More two-parters do translate into bigger savings for the BBC and it makes more fans happy (when the two-parters are well written). The savings go on: with fewer stand alone episodes, there are fewer read-throughs, fewer props to create, fewer new actors to pay, fewer location scouting trips etc etc etc.
IMO, the huge savings in having fewer stories (but more two-parters) is the reason the BBC had each SJA season with only 6 two-part stories spread out over 12 episodes.
1 month, 2 weeks ago on Why More Two-Parters Is A Good Thing
How can these two be pitted against each other??????? They're both 10/10 but for different reasons.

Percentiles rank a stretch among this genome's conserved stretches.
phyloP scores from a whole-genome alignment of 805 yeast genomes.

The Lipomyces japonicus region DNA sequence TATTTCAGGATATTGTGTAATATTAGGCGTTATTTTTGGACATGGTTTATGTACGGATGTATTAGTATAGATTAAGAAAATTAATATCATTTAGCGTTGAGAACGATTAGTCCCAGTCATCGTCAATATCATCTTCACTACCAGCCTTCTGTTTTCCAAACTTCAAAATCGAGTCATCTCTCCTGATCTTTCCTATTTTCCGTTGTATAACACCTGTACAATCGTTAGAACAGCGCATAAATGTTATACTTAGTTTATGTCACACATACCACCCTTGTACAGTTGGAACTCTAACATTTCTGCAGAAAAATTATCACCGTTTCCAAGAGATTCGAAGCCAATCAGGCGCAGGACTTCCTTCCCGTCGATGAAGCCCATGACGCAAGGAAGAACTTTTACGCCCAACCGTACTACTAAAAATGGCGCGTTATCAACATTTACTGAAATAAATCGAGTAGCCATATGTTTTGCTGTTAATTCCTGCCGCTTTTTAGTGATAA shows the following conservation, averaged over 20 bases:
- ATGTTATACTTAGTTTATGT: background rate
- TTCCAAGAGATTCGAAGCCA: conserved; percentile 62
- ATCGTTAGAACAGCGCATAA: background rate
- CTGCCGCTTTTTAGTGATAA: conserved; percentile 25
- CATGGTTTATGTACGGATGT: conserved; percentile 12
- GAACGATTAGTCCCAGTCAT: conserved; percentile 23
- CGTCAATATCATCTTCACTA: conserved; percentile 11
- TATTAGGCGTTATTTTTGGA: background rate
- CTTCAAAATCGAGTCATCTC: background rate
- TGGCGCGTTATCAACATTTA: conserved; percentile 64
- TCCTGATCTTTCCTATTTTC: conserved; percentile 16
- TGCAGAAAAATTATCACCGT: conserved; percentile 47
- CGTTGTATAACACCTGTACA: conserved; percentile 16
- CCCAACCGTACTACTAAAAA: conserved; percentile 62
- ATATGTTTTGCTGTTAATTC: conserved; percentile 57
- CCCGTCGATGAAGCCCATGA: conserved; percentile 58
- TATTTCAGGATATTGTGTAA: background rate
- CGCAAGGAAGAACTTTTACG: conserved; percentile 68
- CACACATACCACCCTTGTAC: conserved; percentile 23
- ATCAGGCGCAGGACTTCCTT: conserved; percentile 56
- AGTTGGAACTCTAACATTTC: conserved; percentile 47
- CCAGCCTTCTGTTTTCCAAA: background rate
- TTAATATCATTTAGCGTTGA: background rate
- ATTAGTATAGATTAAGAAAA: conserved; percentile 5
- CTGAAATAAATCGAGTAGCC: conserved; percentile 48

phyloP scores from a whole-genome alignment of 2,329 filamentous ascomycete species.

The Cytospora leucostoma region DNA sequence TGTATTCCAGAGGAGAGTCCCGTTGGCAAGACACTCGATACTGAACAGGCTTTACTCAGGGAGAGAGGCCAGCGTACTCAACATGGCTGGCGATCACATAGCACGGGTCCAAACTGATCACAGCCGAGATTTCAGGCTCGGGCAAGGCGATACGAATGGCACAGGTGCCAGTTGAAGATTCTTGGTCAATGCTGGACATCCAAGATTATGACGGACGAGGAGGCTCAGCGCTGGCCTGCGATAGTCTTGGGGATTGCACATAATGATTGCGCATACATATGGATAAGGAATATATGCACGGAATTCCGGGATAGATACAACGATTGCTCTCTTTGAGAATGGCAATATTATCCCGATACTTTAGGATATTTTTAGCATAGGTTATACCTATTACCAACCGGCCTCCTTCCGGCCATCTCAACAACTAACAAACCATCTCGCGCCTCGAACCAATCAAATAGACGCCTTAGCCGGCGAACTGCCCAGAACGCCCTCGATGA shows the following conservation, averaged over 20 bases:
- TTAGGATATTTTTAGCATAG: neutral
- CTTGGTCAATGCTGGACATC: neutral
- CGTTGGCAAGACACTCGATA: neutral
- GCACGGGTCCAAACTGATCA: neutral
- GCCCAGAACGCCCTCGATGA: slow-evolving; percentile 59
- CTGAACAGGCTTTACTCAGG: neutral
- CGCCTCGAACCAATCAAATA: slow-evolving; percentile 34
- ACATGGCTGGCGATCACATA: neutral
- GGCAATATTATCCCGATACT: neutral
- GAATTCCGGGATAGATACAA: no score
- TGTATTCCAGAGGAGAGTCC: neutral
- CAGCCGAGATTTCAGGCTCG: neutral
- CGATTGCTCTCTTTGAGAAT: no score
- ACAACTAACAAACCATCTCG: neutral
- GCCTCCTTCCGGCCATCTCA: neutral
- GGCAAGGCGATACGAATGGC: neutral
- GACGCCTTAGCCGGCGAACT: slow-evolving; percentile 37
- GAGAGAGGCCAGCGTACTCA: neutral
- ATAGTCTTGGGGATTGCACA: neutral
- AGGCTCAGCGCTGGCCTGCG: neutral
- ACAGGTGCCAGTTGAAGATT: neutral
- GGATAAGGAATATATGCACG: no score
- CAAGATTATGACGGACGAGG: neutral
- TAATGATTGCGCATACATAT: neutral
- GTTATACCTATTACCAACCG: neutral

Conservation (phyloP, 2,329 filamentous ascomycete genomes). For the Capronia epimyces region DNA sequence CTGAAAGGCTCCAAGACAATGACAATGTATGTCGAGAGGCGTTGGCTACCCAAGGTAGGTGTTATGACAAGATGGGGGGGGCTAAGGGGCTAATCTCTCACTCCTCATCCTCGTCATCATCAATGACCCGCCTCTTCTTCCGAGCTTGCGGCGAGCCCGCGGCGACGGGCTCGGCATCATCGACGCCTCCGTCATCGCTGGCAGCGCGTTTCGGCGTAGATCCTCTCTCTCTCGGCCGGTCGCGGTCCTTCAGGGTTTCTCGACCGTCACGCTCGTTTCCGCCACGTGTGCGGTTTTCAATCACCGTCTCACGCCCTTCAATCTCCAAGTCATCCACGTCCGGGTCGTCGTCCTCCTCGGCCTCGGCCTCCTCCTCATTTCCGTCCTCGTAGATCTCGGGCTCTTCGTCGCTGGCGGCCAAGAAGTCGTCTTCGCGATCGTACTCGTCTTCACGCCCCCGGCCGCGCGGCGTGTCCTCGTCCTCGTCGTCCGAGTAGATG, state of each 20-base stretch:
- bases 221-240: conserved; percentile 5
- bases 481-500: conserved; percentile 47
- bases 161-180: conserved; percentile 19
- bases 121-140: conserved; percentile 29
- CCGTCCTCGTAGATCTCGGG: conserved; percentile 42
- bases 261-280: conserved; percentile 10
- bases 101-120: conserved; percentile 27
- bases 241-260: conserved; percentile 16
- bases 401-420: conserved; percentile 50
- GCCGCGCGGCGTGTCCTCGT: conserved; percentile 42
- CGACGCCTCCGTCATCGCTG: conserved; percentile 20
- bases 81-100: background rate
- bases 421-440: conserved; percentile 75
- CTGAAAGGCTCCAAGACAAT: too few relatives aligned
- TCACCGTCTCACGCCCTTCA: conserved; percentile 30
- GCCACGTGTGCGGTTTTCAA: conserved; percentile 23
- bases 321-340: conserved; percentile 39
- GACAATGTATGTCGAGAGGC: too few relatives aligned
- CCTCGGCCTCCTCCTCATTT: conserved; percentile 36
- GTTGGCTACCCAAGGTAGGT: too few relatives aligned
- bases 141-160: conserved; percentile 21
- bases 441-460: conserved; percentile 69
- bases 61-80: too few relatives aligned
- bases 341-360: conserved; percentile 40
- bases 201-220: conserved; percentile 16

AAAAAAAAAAAARRRRRGH!!!!!!! Oh wait, I already said that.
1 month, 2 weeks ago on Revival Face-Off: Round #1
Personally, I loved Peter Capaldi from the word GO....or perhaps it's more accurate to say from the words:
"No sir! All 13!!!!"
No warm up period for me. He was the Doctor.
But I can sympathize with the people not taking a shining to Capaldi. It was the same for me during the Matt Smith era: I just absolutely could not stand the tweed jacket combined with all the buffoonery (mercifully, the last stretch of his tenure saw a much-improved outfit). Add to that the "Doctor Who as fairy-tale" thing from Moffat [at the outset] and things RELLY grated on my nerves.
Arthur Darvill was the only saving grace and made watching Matt Smith and Karen Gillan bearable.
That was, of course, until Karen swung for the fences and knocked it right out of the park with her tour-de-force performance in THE GIRL WHO WAITED.